Personalities | Wynton Marsalis | Eighties | Jazz & Blues

In the 1980s, trumpeter Wynton Marsalis leapt from jazz-steeped New Orleans to international artistic prominence. In 1979 he was enrolled in New York City’s Juilliard School and was jamming with Art Blakey’s Jazz Messengers, and 10 years later he had seeded what has become an unrivalled international jazz performance centre.

In between, Marsalis established himself as a hot soloist, bandleader, composer and recording artist, as well as an eager educator, media charmer and ad-hoc ambassador of American values.

A Musical Family

Born in New Orleans on 18 October 1961, Marsalis is the second of six sons of jazz pianist and educator Ellis Marsalis. His elder brother Branford is a saxophonist while younger siblings Delfaeyo and Jason play the trombone and drums respectively. At the age of eight Wynton was in the Fairview Baptist Church band, organized by veteran jazz banjoist and guitarist Danny Barker. He also played in marching bands and classical youth orchestras, performing the Haydn Trumpet Concerto with the New Orleans Philharmonic at the age of 14. He left his studies in 1980 for the front line of Blakey’s Messengers with Branford. In July 1981, Wynton toured Japan with Miles Davis’s famed 1960s rhythm section – pianist Herbie Hancock, drummer Tony Williams and bassist Ron Carter. Their recording Quartet (1982) was released as Marsalis’s debut on Columbia Records.

The Neo-Conservative Style

Marsalis’s youth, energy, technical facility, directness of expression, breadth of repertoire and articulation of a neo-conservative aesthetic were in strong contrast with Davis’s flagging health and fading iconoclasm. He was promoted as king of the Young Lions – a fresh crop of skilled, musically educated instrumentalists who abjured free jazz and commercial fusion to stand for the achievements and ambitions of an African-American middle class. Marsalis proclaimed the primacy of blues, swing, bebop, Louis Armstrong, Duke Ellington, Blakey, mid-period Davis and Thelonious Monk, but he scorned jazz rock, funk and fusion (music Miles was playing at the time).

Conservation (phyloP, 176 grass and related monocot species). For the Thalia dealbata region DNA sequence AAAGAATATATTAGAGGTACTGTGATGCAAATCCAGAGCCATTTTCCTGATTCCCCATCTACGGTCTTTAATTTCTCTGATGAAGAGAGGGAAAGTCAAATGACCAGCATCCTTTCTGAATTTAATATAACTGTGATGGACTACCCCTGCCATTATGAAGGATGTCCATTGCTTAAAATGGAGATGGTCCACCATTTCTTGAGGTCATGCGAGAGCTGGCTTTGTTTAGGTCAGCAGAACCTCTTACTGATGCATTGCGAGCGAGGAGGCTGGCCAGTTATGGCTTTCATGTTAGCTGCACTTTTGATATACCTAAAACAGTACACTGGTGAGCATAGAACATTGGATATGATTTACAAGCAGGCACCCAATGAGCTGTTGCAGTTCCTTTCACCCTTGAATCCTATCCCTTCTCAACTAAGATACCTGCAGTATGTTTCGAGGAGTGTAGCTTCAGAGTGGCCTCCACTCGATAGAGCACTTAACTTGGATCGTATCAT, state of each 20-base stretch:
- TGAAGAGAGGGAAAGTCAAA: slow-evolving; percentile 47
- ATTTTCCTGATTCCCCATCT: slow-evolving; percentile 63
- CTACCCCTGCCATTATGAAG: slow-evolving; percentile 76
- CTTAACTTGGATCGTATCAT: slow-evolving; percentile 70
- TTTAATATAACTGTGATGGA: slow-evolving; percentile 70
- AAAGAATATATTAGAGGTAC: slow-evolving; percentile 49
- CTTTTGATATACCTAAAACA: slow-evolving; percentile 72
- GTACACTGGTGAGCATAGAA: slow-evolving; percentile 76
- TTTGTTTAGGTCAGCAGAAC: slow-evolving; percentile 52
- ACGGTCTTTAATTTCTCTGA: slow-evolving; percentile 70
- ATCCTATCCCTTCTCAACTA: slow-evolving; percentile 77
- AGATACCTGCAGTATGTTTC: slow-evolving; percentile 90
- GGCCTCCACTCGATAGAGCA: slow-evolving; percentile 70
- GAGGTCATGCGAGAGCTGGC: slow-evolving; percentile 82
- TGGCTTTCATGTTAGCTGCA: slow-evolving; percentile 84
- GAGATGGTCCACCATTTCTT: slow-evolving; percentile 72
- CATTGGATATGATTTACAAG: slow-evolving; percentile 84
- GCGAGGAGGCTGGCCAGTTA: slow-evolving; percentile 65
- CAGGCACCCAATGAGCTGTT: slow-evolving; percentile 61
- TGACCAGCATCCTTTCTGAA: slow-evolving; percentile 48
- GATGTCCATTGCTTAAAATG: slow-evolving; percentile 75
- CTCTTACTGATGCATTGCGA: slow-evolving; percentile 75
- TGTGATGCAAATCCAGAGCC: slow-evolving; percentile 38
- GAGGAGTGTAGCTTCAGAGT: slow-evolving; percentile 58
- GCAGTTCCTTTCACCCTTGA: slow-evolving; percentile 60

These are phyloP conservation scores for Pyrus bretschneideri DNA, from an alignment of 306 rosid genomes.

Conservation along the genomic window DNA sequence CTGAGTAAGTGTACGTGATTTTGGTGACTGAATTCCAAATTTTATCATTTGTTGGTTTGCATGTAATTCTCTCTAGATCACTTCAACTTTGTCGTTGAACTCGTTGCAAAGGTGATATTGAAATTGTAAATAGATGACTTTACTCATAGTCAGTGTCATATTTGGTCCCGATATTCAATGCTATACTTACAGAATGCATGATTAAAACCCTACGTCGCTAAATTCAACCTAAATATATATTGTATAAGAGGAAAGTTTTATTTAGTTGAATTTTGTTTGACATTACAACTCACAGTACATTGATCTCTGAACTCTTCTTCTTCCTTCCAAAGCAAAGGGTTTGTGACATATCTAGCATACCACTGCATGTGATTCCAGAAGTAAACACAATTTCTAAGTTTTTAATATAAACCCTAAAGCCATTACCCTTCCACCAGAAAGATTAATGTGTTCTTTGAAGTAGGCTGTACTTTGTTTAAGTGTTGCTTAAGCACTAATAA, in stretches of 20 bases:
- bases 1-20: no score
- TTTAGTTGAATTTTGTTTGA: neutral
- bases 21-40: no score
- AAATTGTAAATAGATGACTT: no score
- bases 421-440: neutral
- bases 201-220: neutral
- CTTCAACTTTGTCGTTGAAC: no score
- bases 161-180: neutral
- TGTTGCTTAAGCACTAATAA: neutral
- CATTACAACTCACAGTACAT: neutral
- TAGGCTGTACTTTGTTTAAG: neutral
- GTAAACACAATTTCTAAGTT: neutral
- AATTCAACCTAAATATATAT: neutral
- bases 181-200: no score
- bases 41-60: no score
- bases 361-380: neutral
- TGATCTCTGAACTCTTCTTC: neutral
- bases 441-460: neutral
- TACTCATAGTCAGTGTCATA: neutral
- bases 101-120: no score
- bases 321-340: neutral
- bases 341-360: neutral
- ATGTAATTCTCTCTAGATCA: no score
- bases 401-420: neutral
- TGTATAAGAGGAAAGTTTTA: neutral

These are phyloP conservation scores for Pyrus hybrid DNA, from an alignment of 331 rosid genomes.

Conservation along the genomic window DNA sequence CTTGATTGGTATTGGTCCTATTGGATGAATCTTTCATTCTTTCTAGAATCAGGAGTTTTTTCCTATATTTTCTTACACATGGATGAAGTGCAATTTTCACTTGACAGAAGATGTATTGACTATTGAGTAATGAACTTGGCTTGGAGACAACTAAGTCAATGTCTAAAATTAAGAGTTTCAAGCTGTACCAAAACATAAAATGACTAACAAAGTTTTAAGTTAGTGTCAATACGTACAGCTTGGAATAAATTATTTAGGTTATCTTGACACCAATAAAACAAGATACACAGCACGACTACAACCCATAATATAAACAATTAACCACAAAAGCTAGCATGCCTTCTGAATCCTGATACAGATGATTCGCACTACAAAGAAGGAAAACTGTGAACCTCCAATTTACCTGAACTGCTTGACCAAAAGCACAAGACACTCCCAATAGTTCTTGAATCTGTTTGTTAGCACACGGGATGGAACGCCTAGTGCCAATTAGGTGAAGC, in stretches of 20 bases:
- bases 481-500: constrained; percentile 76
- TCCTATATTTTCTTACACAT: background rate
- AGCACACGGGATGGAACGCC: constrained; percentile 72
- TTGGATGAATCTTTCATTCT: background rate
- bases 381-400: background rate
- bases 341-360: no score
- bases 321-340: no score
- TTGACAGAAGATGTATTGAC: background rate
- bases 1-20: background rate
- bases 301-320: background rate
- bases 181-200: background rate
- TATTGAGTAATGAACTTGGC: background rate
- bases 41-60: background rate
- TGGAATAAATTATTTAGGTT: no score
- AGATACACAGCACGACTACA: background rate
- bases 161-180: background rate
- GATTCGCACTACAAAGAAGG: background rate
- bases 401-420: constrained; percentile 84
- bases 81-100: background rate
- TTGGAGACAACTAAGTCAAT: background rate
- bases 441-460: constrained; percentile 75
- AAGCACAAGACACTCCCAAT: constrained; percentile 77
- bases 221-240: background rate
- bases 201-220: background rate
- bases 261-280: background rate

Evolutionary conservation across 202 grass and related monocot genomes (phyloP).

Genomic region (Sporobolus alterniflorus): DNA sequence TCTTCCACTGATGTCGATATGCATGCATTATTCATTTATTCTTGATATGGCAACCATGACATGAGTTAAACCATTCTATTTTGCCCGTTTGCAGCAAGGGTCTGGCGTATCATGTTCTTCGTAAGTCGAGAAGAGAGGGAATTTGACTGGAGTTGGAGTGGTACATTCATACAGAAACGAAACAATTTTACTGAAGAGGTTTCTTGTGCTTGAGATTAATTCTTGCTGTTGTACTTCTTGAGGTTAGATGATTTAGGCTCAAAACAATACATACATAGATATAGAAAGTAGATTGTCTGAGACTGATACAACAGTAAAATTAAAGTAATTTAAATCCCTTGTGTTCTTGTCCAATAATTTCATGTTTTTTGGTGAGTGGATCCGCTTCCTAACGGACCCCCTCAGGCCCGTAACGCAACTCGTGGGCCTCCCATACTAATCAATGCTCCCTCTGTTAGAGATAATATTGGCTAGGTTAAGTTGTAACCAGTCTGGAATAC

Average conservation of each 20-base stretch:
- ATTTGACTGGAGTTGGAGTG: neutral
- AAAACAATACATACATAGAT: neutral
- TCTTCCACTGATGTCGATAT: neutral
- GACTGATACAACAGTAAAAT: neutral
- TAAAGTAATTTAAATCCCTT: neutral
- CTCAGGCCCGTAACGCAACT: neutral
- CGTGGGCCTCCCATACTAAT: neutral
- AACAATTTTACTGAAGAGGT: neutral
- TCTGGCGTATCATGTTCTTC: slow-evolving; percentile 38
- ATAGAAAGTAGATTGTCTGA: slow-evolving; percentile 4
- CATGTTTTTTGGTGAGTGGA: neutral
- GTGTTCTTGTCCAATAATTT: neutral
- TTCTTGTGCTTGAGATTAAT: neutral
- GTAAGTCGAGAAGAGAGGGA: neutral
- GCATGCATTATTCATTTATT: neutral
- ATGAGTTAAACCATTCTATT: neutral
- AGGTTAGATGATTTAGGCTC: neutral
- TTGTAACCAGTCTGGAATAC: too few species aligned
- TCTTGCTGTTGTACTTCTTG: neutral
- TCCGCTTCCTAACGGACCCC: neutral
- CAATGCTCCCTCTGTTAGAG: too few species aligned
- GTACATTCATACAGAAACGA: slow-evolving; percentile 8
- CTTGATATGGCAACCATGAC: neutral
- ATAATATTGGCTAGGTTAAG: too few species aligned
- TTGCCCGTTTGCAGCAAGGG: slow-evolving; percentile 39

After leaving Blakey, Marsalis formed a quintet (with Branford, Kenny Kirkland on piano, and Jeff ‘Tain’ Watts on drums) that expanded on post-bop conventions. Marsalis’s Think Of One (1983) and his first album of classical trumpet fare both won Grammy Awards, an unprecedented feat he repeated with Hot House Flowers and Baroque Music in 1984. His Black Codes (From The Underground) from 1985 is another early peak. Subsequently, Marsalis recorded two three-volume sets of jazz standards and of original, intertwined material entitled Soul Gestures In Southern Blues (1988). As Branford launched his own career (the brothers still appear together, and occasionally en famille), Wynton discovered other collaborators, including pianist Marcus Roberts, drummer Herlin Riley and trombonist Wycliffe Gordon.

Marsalis At Lincoln Center

In summer 1987 Marsalis presented a concert series, Classical Jazz, under the auspices of Lincoln Center, New York’s premier performing-arts institution. So began a unique collaboration between artist and establishment that has developed far-reaching jazz education programmes, jazz collaborations with...

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Source: The Definitive Illustrated Encyclopedia of Jazz & Blues, founding editor Howard Mandel


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